I think there's one point where someone's like, you know, he's he's he's he's up with two foreigners, unlike the foreigners are French. So like. Yeah. The least I wouldn't do, not racist or not, because when we joined the EU. When do we join the EU, is that not around this time? Seventy something, yeah, 73.


Oh, well, that would be after the film, so that doesn't really make sense. The United Kingdom and the European communities and frustrating 1973, OK, because I thought maybe, you know, maybe it would be linked to that, like suddenly there'd be an influx of people, but it doesn't seem like it.


And of course, the foreigners, the French woman is getting deported. Oh, yeah, yeah, so. Yeah, anyway, I mean, I assume there is still there was a column of immigrants at 1968 which gave a bunch of countries independence and then the. Were allowed to migrate, although the foreigners that they're talking about are not from the Commonwealth, they're from Europe. Yeah, so I don't know, but, yeah, there is there's a fair bit that there's a fun bit whether driving alone and then one of the cars, like, almost bumps into them and then the cancer goes, you bastard, foreign female, which is.


Oh, yeah. I did write that down on the side of the episode. Oh, I've got a good title for the episode. Oh really?


Why do you want to compare our best titles. Yeah.


Like my my long hair beatniks, truckers, free love foreigners.


I went for. No, oh no. I was on my phone even though there I was like I usually wear a hat.


I think it was a hat that I feel like my one covers the film better.


It does ok but cool. And I don't. Well, I feel like a man all the time. Yeah, yeah, maybe. Oh, performance, of course, he's putting on a performance. Yeah, how could we not? How could we forget about that? They're both on a performance, actually, and I think I think deep down and they're both similar people and but they both have gone to one extreme of their I think that's the point.


The film and is that they're both very similar deep down, but they've both gone to one extreme of the persona which is there. And you say that's an accurate analysis? I think so.


I mean. Obviously, I think I would say as a viewer at least, is that Mick Jagger's character, obviously in his own persona. Yes. Or his own performance, even though he's not as strong the sense of it. Yeah. Although I think the film necessarily drills into him. Yeah.


So a lot of things I read and I know a lot of things I read a couple of things I read sort of implied that they both change, but I really don't feel like Mick Jagger changes much. And I think I think there's a couple of points where he sort of realizes that. And James Fox is kind of the man, the manly man he kind of longs to be in terms of power and stuff, because I feel like Mick Jagger really wants power and he wants to to be the man of the house and stuff.


And I think he's sort of so flamboyant and feminine that he feels like he can get there. And I feel like there's a couple points in the film where you can see him become jealous of Fox.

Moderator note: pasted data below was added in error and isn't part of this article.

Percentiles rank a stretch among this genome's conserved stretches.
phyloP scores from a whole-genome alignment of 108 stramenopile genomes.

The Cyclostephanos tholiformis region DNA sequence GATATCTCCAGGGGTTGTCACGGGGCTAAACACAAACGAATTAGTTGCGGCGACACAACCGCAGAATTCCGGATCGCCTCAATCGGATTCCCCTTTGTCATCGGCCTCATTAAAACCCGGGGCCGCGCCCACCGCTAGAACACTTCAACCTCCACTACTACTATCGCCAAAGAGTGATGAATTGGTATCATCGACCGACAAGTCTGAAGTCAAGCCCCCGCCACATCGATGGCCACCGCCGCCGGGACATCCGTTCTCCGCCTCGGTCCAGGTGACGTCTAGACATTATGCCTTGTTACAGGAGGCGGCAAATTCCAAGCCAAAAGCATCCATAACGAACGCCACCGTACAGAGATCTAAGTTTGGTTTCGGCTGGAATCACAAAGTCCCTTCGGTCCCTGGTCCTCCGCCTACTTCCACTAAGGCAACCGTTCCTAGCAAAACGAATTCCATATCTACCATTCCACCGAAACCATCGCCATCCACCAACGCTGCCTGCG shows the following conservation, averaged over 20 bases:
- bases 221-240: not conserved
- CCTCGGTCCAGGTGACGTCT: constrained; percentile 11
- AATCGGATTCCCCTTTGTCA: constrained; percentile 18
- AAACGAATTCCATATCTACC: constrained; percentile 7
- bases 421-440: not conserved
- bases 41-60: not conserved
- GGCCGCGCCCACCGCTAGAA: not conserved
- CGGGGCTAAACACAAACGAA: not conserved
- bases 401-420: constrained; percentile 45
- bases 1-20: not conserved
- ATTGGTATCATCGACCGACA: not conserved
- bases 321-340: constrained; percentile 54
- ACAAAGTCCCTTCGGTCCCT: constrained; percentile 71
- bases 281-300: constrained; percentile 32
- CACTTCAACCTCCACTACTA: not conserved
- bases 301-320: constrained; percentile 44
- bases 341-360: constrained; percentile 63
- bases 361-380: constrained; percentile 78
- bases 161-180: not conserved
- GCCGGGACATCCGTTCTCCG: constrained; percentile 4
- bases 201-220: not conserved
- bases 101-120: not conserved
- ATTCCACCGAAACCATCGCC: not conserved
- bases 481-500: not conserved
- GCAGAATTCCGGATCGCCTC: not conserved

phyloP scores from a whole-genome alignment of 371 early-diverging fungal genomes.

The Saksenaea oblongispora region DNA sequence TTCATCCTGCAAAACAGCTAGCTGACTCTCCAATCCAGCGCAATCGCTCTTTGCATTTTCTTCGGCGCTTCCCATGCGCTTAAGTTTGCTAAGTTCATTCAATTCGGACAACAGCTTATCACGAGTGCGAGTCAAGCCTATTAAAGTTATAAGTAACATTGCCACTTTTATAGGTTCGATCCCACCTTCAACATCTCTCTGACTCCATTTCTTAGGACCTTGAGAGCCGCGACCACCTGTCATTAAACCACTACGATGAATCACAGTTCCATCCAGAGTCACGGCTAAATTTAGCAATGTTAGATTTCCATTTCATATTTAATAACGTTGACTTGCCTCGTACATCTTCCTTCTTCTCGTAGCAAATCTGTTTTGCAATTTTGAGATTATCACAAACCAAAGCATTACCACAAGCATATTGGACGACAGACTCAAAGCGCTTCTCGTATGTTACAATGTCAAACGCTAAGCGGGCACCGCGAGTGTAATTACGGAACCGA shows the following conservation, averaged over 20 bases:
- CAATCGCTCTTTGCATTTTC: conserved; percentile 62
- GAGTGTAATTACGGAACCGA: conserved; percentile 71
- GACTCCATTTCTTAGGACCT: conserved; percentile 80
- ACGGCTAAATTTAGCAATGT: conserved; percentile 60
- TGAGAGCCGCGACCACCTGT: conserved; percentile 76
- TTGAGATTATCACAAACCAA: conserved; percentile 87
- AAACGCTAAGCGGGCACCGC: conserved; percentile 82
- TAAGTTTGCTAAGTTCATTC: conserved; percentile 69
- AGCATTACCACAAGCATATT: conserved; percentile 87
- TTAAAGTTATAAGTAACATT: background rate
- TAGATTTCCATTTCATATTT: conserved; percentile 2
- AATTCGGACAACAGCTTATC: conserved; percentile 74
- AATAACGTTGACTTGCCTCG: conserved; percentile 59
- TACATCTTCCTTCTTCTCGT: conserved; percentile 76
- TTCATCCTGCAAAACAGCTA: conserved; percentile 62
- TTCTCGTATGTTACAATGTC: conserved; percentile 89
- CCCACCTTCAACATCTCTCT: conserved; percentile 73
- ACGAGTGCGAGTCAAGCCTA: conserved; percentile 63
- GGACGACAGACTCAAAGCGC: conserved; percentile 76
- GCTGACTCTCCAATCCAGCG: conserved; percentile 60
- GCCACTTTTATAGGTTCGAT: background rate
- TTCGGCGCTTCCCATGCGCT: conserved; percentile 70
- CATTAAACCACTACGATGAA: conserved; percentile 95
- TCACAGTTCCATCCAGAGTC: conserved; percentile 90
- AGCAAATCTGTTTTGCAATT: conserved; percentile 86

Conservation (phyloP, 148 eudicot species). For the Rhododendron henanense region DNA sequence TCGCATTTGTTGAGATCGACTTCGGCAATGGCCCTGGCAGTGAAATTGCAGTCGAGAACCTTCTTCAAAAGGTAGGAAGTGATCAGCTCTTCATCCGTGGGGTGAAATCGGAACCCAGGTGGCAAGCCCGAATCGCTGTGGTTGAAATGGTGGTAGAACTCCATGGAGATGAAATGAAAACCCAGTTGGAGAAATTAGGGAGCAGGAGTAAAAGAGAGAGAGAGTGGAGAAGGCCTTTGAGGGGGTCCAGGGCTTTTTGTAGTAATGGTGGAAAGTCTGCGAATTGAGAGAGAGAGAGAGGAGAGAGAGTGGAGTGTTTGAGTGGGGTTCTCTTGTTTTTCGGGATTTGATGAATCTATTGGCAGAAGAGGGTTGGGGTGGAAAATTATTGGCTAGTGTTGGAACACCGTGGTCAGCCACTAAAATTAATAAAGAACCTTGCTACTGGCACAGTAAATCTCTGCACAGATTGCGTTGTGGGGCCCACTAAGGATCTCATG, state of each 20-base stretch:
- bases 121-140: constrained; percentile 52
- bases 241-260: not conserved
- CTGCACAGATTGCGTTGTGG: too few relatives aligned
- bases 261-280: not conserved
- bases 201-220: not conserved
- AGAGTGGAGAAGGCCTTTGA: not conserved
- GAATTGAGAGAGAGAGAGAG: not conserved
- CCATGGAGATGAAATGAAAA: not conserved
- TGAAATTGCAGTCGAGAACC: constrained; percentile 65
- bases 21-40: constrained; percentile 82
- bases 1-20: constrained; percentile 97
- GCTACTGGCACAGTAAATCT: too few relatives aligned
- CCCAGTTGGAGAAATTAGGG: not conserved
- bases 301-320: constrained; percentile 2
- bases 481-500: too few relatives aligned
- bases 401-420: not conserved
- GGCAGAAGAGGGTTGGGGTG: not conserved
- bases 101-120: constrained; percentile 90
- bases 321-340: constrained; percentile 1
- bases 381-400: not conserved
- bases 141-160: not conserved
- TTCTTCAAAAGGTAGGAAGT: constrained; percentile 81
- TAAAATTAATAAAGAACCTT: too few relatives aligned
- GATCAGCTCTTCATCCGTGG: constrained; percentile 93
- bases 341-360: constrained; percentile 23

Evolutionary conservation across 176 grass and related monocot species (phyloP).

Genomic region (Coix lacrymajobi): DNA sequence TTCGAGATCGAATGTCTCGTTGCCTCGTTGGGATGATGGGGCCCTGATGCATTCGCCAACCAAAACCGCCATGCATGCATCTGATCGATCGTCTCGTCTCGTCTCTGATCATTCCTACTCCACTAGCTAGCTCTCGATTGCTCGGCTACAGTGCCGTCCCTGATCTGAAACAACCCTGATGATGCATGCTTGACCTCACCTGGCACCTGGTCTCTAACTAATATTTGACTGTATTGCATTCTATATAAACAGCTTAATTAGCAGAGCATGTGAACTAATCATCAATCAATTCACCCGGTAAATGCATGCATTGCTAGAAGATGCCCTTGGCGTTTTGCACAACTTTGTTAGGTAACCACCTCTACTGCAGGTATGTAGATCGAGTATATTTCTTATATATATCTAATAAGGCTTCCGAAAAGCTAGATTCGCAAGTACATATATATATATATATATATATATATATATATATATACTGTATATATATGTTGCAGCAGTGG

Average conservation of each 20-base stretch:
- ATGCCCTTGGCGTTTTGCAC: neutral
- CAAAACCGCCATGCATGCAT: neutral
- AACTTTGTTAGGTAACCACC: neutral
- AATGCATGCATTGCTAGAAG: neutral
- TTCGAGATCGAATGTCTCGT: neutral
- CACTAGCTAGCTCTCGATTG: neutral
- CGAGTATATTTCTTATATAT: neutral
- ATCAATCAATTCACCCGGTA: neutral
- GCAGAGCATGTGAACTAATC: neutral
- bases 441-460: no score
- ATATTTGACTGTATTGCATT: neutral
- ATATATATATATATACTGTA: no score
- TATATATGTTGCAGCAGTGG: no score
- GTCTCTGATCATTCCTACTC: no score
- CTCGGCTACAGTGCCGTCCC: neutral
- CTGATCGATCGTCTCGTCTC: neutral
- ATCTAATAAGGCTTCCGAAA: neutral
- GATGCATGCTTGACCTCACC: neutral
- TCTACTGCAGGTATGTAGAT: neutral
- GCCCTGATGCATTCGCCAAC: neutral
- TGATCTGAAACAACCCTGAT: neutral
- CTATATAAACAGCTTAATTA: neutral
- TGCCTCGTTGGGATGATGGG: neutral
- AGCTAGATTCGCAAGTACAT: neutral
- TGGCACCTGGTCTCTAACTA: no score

The court majority really doesn't speak very much, know half of the films and most of he does a lot of watching.


Yeah, yeah, yeah. Which is quite, quite nice actually. I feel like that's quite a good way to do it because he is actually quite good at two and you can kind of tell what he's thinking and. Yeah. So yeah, he's a man of the house, he's got these women and then another one comes in and there's immediately this kind of jealousy and this and sort of fear of the unknown or fear change that you get. Um but I don't feel like he changes much by the end, although he does get shots.


Maybe you kind of don't get the chance.


Yeah. Maybe we should say I'm sorry I skipped over because the answer is I don't know. But why do you think I'm just not really.


I don't know. And yeah, I yeah. Completely rewrite it. Yeah. I don't know. And. Maybe. He just can't accept that that's kind of him. And, you know, like I was thinking, maybe, maybe it's like a mercy killing like this world's too beautiful, but maybe there's not space for two cross dressers in London.


Yeah, maybe. And I don't know. Yeah, it's an interesting one. Um. I maybe I should look up why I feel like that kind of is cheating, but let's see if there's an that would like see if there's different theories and stuff.


Whitechurch, Turner and to, you know, smart people and.


I can't even see. Uh, to the mirror, it says, yeah, Chaz shoots, Turner seems to kill to destroy part of himself.


Yeah, well, that's what I was saying. That is what I found being. Yeah, that is that's what I meant when I fumbled my way for it. And yeah. Because he sees himself in it and that scares him. And because of how he's been brought up and his job, that's how he deals with that's how he deals with problems. He just shoots them, you know, he resorts to violence. I mean you see it in other parts of the film before he's in hiding.